Big World Small Boat

Private Diary of A Priest. OK, so we're not all angels...Everyone needs a place to get things off their chest! And yes, I do talk to God about it all! Even He has a sense of humour! Want proof? Well, he made me, didn't He? Oh, one last thought-If you don't like what I've written, please keep in mind - it's MY diary. Go write your own!

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Location: England, United Kingdom

I've been serving children in crisis for over twenty five years. My goals are not to raise money, but to find organisations and individuals who can help change lives! What may be outdated equipment for you could change the life of a child in Eastern Europe! To learn more please visit our site at:


Grass Is Always Greener On The Other Side

I have a friend who is an auditor for an international company. She travels extensively, criss-crossing between languages and cultures and at times it seems she spends more time on aircraft than she does on the ground. It’s a gruelling job and the constant travelling, plus the intricacies of her profession, demand that she keep her senses fine tuned at all times.

But her friends suggest that she has a swank life; jetting off to foreign lands, staying in posh hotels - it all seems so glamorous. And as a result, sometimes it becomes difficult for her to engage with her friends back home.

I understand completely. With many of my own friends who work for the airlines, I can sit with them whilst they talk about a great lunch they had in Cape Town on Monday, and a wonderful little bistro they found on Copacabaña Beach in Rio the following week. To outsiders it might appear they are boasting. But the reality is that it's the nature of their work.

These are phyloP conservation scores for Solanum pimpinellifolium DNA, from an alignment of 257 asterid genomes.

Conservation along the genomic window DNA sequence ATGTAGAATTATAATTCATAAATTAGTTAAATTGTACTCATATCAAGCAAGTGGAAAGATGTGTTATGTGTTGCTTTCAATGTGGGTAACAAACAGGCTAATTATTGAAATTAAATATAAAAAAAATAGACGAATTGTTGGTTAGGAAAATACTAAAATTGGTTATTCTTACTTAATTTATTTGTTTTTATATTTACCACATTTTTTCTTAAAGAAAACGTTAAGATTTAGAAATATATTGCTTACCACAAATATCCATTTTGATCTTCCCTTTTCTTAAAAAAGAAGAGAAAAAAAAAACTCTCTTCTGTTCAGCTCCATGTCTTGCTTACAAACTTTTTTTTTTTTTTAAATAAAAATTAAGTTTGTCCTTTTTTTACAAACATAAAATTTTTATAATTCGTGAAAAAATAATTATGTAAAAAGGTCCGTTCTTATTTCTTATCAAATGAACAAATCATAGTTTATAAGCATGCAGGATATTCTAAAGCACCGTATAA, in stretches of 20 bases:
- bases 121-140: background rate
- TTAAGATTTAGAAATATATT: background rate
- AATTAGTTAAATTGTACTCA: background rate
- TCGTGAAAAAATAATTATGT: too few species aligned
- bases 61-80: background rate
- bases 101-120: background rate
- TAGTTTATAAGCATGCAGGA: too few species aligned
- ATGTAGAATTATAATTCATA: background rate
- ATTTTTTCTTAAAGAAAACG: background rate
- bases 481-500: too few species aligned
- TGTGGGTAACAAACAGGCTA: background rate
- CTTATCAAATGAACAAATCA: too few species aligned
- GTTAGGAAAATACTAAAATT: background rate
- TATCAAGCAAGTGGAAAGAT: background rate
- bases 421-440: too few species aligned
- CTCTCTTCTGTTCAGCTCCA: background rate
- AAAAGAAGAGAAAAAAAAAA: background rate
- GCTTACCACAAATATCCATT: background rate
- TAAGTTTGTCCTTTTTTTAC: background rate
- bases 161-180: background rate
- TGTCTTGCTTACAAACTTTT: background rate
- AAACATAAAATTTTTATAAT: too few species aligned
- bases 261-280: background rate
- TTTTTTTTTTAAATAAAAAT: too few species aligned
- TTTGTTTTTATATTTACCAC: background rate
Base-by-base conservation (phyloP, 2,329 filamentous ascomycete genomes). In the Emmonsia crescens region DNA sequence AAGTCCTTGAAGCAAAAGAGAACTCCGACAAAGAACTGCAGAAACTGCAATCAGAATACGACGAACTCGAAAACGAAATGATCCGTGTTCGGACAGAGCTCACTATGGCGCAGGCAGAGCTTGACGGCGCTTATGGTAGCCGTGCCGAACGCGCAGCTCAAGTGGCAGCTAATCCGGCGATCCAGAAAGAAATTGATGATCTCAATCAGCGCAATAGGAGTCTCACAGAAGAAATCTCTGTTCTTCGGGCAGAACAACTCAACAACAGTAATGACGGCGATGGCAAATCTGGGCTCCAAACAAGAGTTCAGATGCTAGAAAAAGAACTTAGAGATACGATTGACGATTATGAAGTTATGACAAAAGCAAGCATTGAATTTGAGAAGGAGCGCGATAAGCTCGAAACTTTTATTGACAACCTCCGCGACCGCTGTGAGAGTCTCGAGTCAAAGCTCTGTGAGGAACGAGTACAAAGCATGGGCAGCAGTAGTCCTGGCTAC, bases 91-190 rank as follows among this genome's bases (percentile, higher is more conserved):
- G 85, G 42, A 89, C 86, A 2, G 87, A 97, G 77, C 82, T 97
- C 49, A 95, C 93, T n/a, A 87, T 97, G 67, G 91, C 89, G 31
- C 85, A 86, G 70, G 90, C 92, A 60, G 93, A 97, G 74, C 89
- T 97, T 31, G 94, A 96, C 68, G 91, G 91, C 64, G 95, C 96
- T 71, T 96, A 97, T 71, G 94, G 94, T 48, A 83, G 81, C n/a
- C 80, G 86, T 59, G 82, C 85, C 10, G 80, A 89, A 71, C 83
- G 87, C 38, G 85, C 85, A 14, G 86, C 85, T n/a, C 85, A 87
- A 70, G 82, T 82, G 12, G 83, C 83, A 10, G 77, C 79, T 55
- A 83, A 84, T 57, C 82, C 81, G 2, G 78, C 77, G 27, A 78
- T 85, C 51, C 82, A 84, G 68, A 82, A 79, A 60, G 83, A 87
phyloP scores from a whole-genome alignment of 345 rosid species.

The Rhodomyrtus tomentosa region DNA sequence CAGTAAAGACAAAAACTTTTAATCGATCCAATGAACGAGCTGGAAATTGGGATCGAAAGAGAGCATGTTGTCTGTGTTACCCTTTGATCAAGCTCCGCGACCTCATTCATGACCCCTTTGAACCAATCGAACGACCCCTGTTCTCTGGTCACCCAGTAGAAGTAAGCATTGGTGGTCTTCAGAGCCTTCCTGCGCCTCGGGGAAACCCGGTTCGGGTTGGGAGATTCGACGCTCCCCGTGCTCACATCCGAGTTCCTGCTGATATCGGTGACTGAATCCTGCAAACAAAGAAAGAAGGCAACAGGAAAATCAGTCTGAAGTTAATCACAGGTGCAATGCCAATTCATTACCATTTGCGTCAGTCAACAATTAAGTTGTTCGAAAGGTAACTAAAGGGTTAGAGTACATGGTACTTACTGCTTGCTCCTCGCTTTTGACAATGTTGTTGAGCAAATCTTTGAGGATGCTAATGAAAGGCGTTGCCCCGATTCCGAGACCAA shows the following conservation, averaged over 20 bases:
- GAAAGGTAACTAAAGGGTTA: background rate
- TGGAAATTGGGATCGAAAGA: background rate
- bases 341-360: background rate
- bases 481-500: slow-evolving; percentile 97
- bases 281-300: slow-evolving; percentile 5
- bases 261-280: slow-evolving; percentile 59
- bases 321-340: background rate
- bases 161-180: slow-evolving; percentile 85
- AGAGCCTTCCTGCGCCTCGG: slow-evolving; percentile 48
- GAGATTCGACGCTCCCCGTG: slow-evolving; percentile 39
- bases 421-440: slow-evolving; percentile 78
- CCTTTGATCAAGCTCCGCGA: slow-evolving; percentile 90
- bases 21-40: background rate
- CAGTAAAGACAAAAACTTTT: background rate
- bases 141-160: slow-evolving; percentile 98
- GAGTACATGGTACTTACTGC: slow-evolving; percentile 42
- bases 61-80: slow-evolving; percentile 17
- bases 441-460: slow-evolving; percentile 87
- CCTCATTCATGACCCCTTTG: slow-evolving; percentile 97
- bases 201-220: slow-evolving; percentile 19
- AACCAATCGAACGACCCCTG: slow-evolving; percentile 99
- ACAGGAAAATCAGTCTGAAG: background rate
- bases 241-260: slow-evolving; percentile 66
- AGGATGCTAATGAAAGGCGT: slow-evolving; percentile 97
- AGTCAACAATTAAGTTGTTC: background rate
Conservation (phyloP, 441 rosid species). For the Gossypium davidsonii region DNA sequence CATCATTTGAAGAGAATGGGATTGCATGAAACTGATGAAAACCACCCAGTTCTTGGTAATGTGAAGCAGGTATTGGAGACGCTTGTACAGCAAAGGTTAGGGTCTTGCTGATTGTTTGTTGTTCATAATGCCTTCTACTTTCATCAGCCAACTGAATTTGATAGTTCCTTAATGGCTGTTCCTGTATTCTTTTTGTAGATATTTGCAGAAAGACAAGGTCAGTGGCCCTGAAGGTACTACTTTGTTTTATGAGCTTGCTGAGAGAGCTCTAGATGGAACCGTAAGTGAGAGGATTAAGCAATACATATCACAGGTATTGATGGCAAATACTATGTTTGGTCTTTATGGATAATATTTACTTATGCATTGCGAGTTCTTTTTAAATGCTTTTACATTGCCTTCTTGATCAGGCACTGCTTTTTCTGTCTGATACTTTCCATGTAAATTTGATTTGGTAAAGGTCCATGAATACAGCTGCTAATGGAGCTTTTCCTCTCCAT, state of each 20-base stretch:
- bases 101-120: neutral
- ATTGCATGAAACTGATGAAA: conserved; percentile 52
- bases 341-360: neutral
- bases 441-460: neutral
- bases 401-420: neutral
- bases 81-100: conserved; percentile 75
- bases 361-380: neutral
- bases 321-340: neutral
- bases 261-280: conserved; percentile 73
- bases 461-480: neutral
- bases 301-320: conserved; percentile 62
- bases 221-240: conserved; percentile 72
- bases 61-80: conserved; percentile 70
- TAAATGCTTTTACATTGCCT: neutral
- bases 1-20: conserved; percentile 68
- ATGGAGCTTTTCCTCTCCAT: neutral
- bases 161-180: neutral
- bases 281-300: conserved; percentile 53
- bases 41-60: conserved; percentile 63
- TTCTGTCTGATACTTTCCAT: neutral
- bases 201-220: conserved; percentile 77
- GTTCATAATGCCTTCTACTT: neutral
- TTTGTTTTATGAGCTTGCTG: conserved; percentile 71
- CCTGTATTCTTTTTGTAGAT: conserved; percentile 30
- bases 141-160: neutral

But those people who do this work, living out of suitcases, surfing across time zones, and listening to their children grow by phone, rather than seeing them grow, have surrendered more than most can imagine. For airline crew, the destination they’ve reached has required them to (literally), walk halfway around the world. They’ve had to face aggressive passengers, smelly passengers, rude passengers, demanding passengers, and occasionally just downright strange passengers.

And what do they get in exchange for collecting all those dirty meal trays? On board, they get abuse because of the weather, because the passenger got stroppy with the gate agent and didn’t get a free upgrade, or because they had a row with their spouse before leaving for the airport and they needed someone to use as their punching bag!

They get to pop on a bus after all the passengers have disembarked, they get to check into a hotel far away from the city - sometimes into rooms that smell worse than the passenger they’ve been so anxious to escape for the past eight thousand miles. They get to wrangle with their body clocks to force themselves to sleep. And most of the time they wake up not remembering where they are because every single hotel room begins to look the same.

I can attest to this. Many years ago there was a time when I spent one hundred and eighty seven nights, in a single year, in Marriott hotels. (plus another 75 in an assortment of, Ritz, Four Seasons, Intercontinentals and Westins!) One morning I woke up not having a clue where I was.

The only things of which I was reasonably certain was that there would be an exasperating ‘how was your stay’ questionnaire on the bed, the bathroom would be on the right, the towels would be some 1970’s retro rendition of earth-tone beige, the ergonomically curved soap would have had a matching colour and the bathroom would reek with the lingering scent of miniature bars of Neutrogena soap. The other thing of which I was certain was that there would be a beige phone and that I could dial '55' and hear the aspartame voice of a management trainee who was trying to exercise a nurturing concern for whatever it was I was rambling on about.